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Illumination & Displays

Dynamics of azo-dye-doped liquid crystals

Two novel approaches enable better insights into liquid-crystal photoalignment.
20 May 2009, SPIE Newsroom. DOI: 10.1117/2.1200905.1624

Because of their potential importance for photoalignment, azo-dye-doped liquid crystals (ADDLCs) have been studied extensively over the past decade. Photoalignment of liquid-crystal (LC) molecules can avoid unnecessary contamination due to mechanical rubbing. When ADDLC cells are exposed to certain wavelengths, azo-dye molecules on a surface diffuse, adsorb, and desorb sequentially because of photoisomerization.1–5 This causes LC-structure reorientation by excited dye molecules. In related studies, the optical characteristics of ADDLC photoexcitation have been obtained on the basis of pump-probe twist-nematic experiments.1,2 To better understand the transient as well as the permanent behavior of ADDLCs, here we present two novel approaches to observe the reorientation of LC molecules on short5 and long timescales,6 respectively.

The dye-adsorbed layer is formed during photoalignment. The dye molecules can interact with the surrounding LC molecules through intermolecular forces. As a result, the LC's director (i.e., the LC structure's preferred direction) is reoriented perpendicular to the pump field.7 After irradiation of the sample for a sufficiently long period, a ripple structure is generated parallel to the pump field.7 To explore the structural variation of the dye-adsorbed layer, we channeled unpolarized light into a traditional pump-probe twist-nematic experiment, (which is generally used for observing light scattering during formation of the dye-adsorbed layer). The transmitted probe light was scattered during photoexcitation because of the dye's adsorption. Because the ripple structure is formed gradually, it is regular, thus enhancing the dye's surface anchoring (see Figure 1). At the same time, Rayleigh scattering from isolated (or separated) dye-adsorbed grains changes to Mie scattering since the regular ripple structure has a similar spatial scale as the wavelength of the incident light. The increase in transmission intensity is more centralized for Mie than for Rayleigh scattering in the presence of the regular ripple structure.8 After the ripple structure has formed, the dye molecules' adsorption increases the depth of the grooves, which in turn enhances the surface-anchoring coefficient. The Mie scattering does not vary significantly because the spacing of the ripple structure remains the same in the optical view. Our experimental results verify that the formation of the ripple structure correlates with light scattering induced by adsorption of dye molecules on the surface.

Figure 1. Reorientation angle, φ(t), and transmitted intensity (in arbitrary units, a.u.), T(t), for an irradiation time of 40hr. Inset: Experimental setup. ADDLC: Azo-dye-doped liquid crystal.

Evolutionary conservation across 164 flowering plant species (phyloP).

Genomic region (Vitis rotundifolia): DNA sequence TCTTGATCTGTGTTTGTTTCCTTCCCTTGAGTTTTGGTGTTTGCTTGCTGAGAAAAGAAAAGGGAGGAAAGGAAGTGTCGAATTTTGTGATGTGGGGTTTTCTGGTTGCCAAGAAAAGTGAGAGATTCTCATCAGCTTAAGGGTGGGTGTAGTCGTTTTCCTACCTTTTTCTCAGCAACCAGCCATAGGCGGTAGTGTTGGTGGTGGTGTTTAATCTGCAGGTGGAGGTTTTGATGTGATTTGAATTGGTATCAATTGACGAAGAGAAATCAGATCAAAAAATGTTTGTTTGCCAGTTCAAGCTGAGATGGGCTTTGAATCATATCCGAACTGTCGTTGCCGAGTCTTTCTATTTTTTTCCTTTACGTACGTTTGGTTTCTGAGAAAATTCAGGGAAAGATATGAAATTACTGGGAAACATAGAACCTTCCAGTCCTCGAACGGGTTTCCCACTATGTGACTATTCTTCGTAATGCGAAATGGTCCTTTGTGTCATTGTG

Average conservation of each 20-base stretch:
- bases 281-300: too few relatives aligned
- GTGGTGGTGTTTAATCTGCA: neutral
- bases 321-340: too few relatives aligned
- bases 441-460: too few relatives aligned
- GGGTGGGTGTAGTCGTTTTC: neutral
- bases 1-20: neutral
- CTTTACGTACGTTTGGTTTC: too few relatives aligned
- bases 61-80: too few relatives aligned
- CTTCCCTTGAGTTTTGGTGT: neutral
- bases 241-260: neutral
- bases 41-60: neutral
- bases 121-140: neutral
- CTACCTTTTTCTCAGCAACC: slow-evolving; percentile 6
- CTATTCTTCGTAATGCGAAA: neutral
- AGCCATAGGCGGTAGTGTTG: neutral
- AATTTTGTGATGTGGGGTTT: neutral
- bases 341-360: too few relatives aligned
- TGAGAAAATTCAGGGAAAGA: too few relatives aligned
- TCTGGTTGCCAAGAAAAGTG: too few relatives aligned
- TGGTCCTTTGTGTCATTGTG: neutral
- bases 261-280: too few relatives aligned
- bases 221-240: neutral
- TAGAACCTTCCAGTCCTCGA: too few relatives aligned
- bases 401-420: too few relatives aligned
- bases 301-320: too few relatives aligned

Attenuated total-reflection (ATR) measurements are highly sensitive to variations in the dielectric constants close to the surface (approximately 100nm from the surface in LC systems) within the depth of the evanescent wave, which is not affected by the elastic continuum.9 Our pumped-ATR experiments result in improved measurements compared to the traditional ATR approach. We channeled green pump light—accompanied by a red probe beam—into the ATR structure in the so-called ‘pumped-ATR’ experiment (see Figure 2). A lens expands the pump light to ensure that the incident area of the pump beam contains that of the probe beam. For real-time analysis, we observed the reflectivity at a fixed angle of incidence, i.e., at the front of the surface-plasmon resonance at half the maximum ATR reflectance. As the green light begins to affect the local region of the ADDLC cell, the response time of the reorientation of LC molecules is very fast (<2ms), as shown in Figure 2. Using the pumped-ATR method, the response time is about four orders of magnitude faster than in the transmitted pump-probe experiment. This is caused by elimination of the influence of the elastic continuum throughout the ADDLC cell, and it provides evidence of photoexcitation.

Figure 2. Response time, Tr, of the photoexcitation of the ADDLC cell in the pumped-ATR experiment. Inserts: Configuration of the pumped-ATR experiment (left), and fixed angle used for the in situ pumped-ATR experiment (right). ITO: Indium tin oxide. DMOAP: N,N-dimethyl-N-octadecyl-3-aminopropylmethoxyl chloride. p-wave: ‘primary’ (elastic) wave.

In summary, we recorded the change of the surface morphology in an ADDLC sample on the basis of measurements of the material's light-scattering properties. The transformation of Rayleigh to Mie scattering indicates the formation of a regular ripple structure. The fast response of the pumped-ATR experiment in the ADDLC cell provides evidence of ADDLC photoexcitation. We will next study ADDLC dynamics in more detail and obtain the corresponding physical parameters (e.g., anchoring characteristics). We will also further develop the advanced in situ ATR technique and use the pulse laser to excite ADDLCs to explore the transient behavior of LCs on surfaces.

Kuang-Yao Lo
Department of Applied Physics
National Chiayi University
Chiayi, Taiwan

Kuang-Yao Lo is chair of both the Department of Applied Physics and the Graduate Institute of Optoelectronics and Solid State Electronics.

Chia-Yi Huang, Chia-Rong Lee
Institute of Electro-Optical Science and Engineering
National Cheng Kung University
Tainan, Taiwan
Yi-Ru Lin
Graduate Institute of Optoelectronics and Solid State Electronics
National Chiayi University
Chiayi, Taiwan